Which heater is the best?

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Heating with natural gas and oil is harmful to the climate and expensive. How good are heat pumps, wood and co for the climate and the wallet? We check five alternatives.

< h2>1. Heat pumps are conquering the world 

In the future, heat pumps could cover more than half of the global heat requirement, according to a scenario by the International Energy Agency IEA. So far, ten percent of buildings worldwide have been heated with it, with natural gas it is currently 38 percent, oil makes up 13 percent. Sales of heat pumps are increasing rapidly. “The technology has proven itself in the coldest climate zones,” says IEA Director Fatih Birol when presenting the report “The future of heat pumps”.

In 2021, 15 percent more heat pumps were installed worldwide than in Previous year. In Germany, Finland and Poland it was already between 50 and 120 percent in 2022.

Heat pumps extract environmental heat from the air, ground or water and basically work in all buildings. Electricity is needed to operate the pump – if it comes from renewable sources, heat pumps are particularly environmentally friendly. On average, between 3-5 kilowatt hours of heat are generated with one kilowatt hour of electricity.

Heat pumps are not only good for the climate, they are usually also inexpensive: Because they are more efficient, heating with heat pumps often costs less over the operating period than heating with oil or gas boilers. “Households that switch to heat pumps can achieve annual savings of $300 (280 euros) in the US and up to $900 (840 euros) in Europe,” says Birol.

Tenants in Frankfurt have no heating costs here. Heating is cheap with solar thermal energy and a heat pump

2. Heating networks: Favorable for cities

Northern European countries such as Norway, Denmark, Sweden and Finland are already pioneers in heat supply with local heating networks and climate-friendly energies.

Depending on the location, the heat for the networks is fed in from various sources and generated where it is particularly cheap: Large heat pumps use heat from lakes and waste water, and waste heat from industries and data centers. Geothermal systems draw heat from up to 5000 meters deep, large solar thermal systems use solar energy and combined heat and power plants use wood and waste as fuel.

Experts and municipal utilities see great potential in the mix of different energy sources and many city networks are being expanded in this way. A pioneer in Germany is the city of Munich, by 2035 the heat supply in the city network is to be climate-neutral.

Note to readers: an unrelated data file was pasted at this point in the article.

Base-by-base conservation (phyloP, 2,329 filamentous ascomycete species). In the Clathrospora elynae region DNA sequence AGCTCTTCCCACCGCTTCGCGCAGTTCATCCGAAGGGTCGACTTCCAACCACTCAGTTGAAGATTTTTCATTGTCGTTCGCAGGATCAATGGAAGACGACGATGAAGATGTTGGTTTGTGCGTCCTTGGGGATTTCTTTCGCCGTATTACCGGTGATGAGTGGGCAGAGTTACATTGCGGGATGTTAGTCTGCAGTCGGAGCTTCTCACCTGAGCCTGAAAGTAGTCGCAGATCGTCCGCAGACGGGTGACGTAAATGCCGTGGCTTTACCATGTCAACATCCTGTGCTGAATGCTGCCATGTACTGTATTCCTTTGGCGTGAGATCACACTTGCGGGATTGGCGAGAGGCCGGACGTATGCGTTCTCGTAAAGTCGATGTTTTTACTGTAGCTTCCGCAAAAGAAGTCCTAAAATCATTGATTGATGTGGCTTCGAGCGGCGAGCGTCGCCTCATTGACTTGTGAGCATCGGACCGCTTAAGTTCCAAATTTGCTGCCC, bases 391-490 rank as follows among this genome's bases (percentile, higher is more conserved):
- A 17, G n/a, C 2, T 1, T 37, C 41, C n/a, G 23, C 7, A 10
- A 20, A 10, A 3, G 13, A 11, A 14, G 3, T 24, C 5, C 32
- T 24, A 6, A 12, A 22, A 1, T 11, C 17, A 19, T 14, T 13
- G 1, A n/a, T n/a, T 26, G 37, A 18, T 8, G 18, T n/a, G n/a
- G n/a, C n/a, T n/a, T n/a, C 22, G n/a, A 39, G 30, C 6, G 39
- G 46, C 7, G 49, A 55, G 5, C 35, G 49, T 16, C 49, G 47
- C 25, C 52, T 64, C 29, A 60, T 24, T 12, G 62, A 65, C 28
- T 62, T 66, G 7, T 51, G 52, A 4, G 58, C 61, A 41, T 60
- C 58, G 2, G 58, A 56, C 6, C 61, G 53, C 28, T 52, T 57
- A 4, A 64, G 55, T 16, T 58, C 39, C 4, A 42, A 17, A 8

The city uses a mix of deep geothermal energy as a heat carrier, which generates heat with less than three euro cents per kilowatt hour, Solar thermal energy with generation costs of three eurocents per kilowatt hour, and large heat pumps that use groundwater as a heat source.

This large-scale heat pump generates up to 10,000 KW of heat in Sandkiva's (Norway) district heating network

3. Warm showers with solar energy  

In many countries there is hardly any need for heating, there warm water is mainly needed, for example for showering.  

In these cases, according to the IEA, solar thermal energy is the “preferred energy”. Such solar systems are already installed on many roofs around the world. In colder countries, this technology is also available in combination with gas, oil and wood heating or with heat pumps. According to the IEA scenario, the share of solar thermal energy in the global heat supply should increase fivefold compared to today.

4. Heating with wood: not climate-neutral and expensive 

Even if many people think so: heating with wood or wood pellets is not really climate-neutral. In addition, harmful fine dust is released, emphasizes the Ministry of the Environment. 

High prices and a lot of fine dust: Even if wood fires are comfortable, they have some disadvantages

A very big problem is the limited amount of wood worldwide. Newly planted forests are an important carbon store and help to slow down global warming and primeval forests should no longer be cut down to protect the climate.

“Wood is a limited raw material and an important carbon store. It should therefore be used in moderation and then primarily in long-lasting wood products. You should therefore refrain from using wood for heat supply for health and climate protection reasons,” advises the Federal Environment Agency.&nbsp ;The prices for wood pellets have risen sharply in recent months, especially in Europe, where consumption is highest worldwide.

5. Hydrogen: important for the energy transition 

An electrolysis process can be used to produce CO2-neutral hydrogen from water and green electricity. This could generate thermal heat with the help of a combustion engine or in a fuel cell.

The big problem, however, are the high conversion losses from electricity to hydrogen and from hydrogen to heat: around 50 percent of the energy used is lost in the process. One kilowatt hour (kWh) of electricity produces only half a kilowatt hour of thermal energy.

Body heat to generate energy

For comparison: heat pumps are around seven times more efficient. For heating individual buildings, hydrogen heaters have them therefore not relevant from an expert's point of view.

But for the security of electricity and heat supply, hydrogen will become more and more important in the future. In the future, hydrogen will be needed in particular when little wind or solar energy can be generated during so-called dark periods. According to a study by the Berlin think tank Agora Energiewende, hydrogen combustion in power plants can then also secure electricity and heat in Germany .